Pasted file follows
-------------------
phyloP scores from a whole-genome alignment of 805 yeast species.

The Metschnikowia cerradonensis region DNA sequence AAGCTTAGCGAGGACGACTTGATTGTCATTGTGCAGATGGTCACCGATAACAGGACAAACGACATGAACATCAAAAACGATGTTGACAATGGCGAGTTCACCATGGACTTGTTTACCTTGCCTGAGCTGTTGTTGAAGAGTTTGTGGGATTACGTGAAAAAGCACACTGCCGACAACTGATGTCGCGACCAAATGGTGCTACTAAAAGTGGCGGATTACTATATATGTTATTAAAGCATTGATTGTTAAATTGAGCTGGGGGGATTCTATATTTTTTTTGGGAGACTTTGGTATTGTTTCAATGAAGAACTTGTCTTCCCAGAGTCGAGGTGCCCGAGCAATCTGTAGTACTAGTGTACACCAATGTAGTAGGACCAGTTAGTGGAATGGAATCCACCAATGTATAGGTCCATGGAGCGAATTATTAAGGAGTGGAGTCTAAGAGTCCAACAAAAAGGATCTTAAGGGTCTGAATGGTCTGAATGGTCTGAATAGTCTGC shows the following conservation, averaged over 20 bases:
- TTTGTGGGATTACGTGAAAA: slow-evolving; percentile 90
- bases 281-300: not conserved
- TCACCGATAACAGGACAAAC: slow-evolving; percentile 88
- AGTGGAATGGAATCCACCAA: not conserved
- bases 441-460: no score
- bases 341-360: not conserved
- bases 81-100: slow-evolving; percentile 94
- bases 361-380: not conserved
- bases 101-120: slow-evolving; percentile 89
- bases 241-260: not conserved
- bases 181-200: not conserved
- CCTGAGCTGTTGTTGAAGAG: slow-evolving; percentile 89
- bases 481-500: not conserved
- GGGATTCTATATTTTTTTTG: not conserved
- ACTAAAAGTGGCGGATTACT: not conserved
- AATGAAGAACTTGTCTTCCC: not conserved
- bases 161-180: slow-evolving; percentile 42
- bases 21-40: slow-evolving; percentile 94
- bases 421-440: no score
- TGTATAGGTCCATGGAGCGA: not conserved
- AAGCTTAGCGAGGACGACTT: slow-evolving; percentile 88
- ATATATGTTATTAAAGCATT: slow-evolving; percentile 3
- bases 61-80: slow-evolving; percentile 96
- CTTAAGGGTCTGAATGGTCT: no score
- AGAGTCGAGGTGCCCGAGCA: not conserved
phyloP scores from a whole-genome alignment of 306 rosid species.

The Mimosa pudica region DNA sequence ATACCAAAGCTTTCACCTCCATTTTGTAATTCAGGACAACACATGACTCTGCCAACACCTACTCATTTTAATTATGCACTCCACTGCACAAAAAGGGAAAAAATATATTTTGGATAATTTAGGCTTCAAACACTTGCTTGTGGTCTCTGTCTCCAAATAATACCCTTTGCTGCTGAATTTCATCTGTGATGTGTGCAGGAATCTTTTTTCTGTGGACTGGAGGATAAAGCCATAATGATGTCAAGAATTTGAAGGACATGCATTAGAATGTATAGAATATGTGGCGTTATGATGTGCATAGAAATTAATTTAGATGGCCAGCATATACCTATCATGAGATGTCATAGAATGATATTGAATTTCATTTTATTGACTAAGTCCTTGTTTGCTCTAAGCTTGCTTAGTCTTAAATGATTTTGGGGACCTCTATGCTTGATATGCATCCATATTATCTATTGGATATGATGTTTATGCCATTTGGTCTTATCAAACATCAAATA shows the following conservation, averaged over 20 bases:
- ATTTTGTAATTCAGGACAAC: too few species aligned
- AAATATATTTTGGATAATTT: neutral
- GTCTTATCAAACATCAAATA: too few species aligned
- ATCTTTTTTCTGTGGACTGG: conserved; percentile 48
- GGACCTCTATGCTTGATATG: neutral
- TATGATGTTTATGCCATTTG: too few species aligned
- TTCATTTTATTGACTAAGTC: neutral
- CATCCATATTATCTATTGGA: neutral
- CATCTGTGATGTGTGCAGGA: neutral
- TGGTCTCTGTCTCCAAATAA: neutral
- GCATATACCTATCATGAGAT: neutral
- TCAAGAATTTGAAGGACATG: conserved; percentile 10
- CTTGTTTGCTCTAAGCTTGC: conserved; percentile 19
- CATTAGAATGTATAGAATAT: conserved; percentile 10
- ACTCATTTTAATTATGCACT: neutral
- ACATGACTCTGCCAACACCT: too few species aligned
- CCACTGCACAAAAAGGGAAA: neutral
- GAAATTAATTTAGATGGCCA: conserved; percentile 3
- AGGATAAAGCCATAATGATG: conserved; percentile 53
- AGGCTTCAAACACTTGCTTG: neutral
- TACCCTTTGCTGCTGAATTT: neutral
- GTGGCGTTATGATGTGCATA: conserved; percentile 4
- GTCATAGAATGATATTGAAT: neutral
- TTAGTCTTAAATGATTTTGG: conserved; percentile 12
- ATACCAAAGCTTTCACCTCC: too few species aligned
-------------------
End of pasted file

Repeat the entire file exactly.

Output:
phyloP scores from a whole-genome alignment of 805 yeast species.

The Metschnikowia cerradonensis region DNA sequence AAGCTTAGCGAGGACGACTTGATTGTCATTGTGCAGATGGTCACCGATAACAGGACAAACGACATGAACATCAAAAACGATGTTGACAATGGCGAGTTCACCATGGACTTGTTTACCTTGCCTGAGCTGTTGTTGAAGAGTTTGTGGGATTACGTGAAAAAGCACACTGCCGACAACTGATGTCGCGACCAAATGGTGCTACTAAAAGTGGCGGATTACTATATATGTTATTAAAGCATTGATTGTTAAATTGAGCTGGGGGGATTCTATATTTTTTTTGGGAGACTTTGGTATTGTTTCAATGAAGAACTTGTCTTCCCAGAGTCGAGGTGCCCGAGCAATCTGTAGTACTAGTGTACACCAATGTAGTAGGACCAGTTAGTGGAATGGAATCCACCAATGTATAGGTCCATGGAGCGAATTATTAAGGAGTGGAGTCTAAGAGTCCAACAAAAAGGATCTTAAGGGTCTGAATGGTCTGAATGGTCTGAATAGTCTGC shows the following conservation, averaged over 20 bases:
- TTTGTGGGATTACGTGAAAA: slow-evolving; percentile 90
- bases 281-300: not conserved
- TCACCGATAACAGGACAAAC: slow-evolving; percentile 88
- AGTGGAATGGAATCCACCAA: not conserved
- bases 441-460: no score
- bases 341-360: not conserved
- bases 81-100: slow-evolving; percentile 94
- bases 361-380: not conserved
- bases 101-120: slow-evolving; percentile 89
- bases 241-260: not conserved
- bases 181-200: not conserved
- CCTGAGCTGTTGTTGAAGAG: slow-evolving; percentile 89
- bases 481-500: not conserved
- GGGATTCTATATTTTTTTTG: not conserved
- ACTAAAAGTGGCGGATTACT: not conserved
- AATGAAGAACTTGTCTTCCC: not conserved
- bases 161-180: slow-evolving; percentile 42
- bases 21-40: slow-evolving; percentile 94
- bases 421-440: no score
- TGTATAGGTCCATGGAGCGA: not conserved
- AAGCTTAGCGAGGACGACTT: slow-evolving; percentile 88
- ATATATGTTATTAAAGCATT: slow-evolving; percentile 3
- bases 61-80: slow-evolving; percentile 96
- CTTAAGGGTCTGAATGGTCT: no score
- AGAGTCGAGGTGCCCGAGCA: not conserved
phyloP scores from a whole-genome alignment of 306 rosid species.

The Mimosa pudica region DNA sequence ATACCAAAGCTTTCACCTCCATTTTGTAATTCAGGACAACACATGACTCTGCCAACACCTACTCATTTTAATTATGCACTCCACTGCACAAAAAGGGAAAAAATATATTTTGGATAATTTAGGCTTCAAACACTTGCTTGTGGTCTCTGTCTCCAAATAATACCCTTTGCTGCTGAATTTCATCTGTGATGTGTGCAGGAATCTTTTTTCTGTGGACTGGAGGATAAAGCCATAATGATGTCAAGAATTTGAAGGACATGCATTAGAATGTATAGAATATGTGGCGTTATGATGTGCATAGAAATTAATTTAGATGGCCAGCATATACCTATCATGAGATGTCATAGAATGATATTGAATTTCATTTTATTGACTAAGTCCTTGTTTGCTCTAAGCTTGCTTAGTCTTAAATGATTTTGGGGACCTCTATGCTTGATATGCATCCATATTATCTATTGGATATGATGTTTATGCCATTTGGTCTTATCAAACATCAAATA shows the following conservation, averaged over 20 bases:
- ATTTTGTAATTCAGGACAAC: too few species aligned
- AAATATATTTTGGATAATTT: neutral
- GTCTTATCAAACATCAAATA: too few species aligned
- ATCTTTTTTCTGTGGACTGG: conserved; percentile 48
- GGACCTCTATGCTTGATATG: neutral
- TATGATGTTTATGCCATTTG: too few species aligned
- TTCATTTTATTGACTAAGTC: neutral
- CATCCATATTATCTATTGGA: neutral
- CATCTGTGATGTGTGCAGGA: neutral
- TGGTCTCTGTCTCCAAATAA: neutral
- GCATATACCTATCATGAGAT: neutral
- TCAAGAATTTGAAGGACATG: conserved; percentile 10
- CTTGTTTGCTCTAAGCTTGC: conserved; percentile 19
- CATTAGAATGTATAGAATAT: conserved; percentile 10
- ACTCATTTTAATTATGCACT: neutral
- ACATGACTCTGCCAACACCT: too few species aligned
- CCACTGCACAAAAAGGGAAA: neutral
- GAAATTAATTTAGATGGCCA: conserved; percentile 3
- AGGATAAAGCCATAATGATG: conserved; percentile 53
- AGGCTTCAAACACTTGCTTG: neutral
- TACCCTTTGCTGCTGAATTT: neutral
- GTGGCGTTATGATGTGCATA: conserved; percentile 4
- GTCATAGAATGATATTGAAT: neutral
- TTAGTCTTAAATGATTTTGG: conserved; percentile 12
- ATACCAAAGCTTTCACCTCC: too few species aligned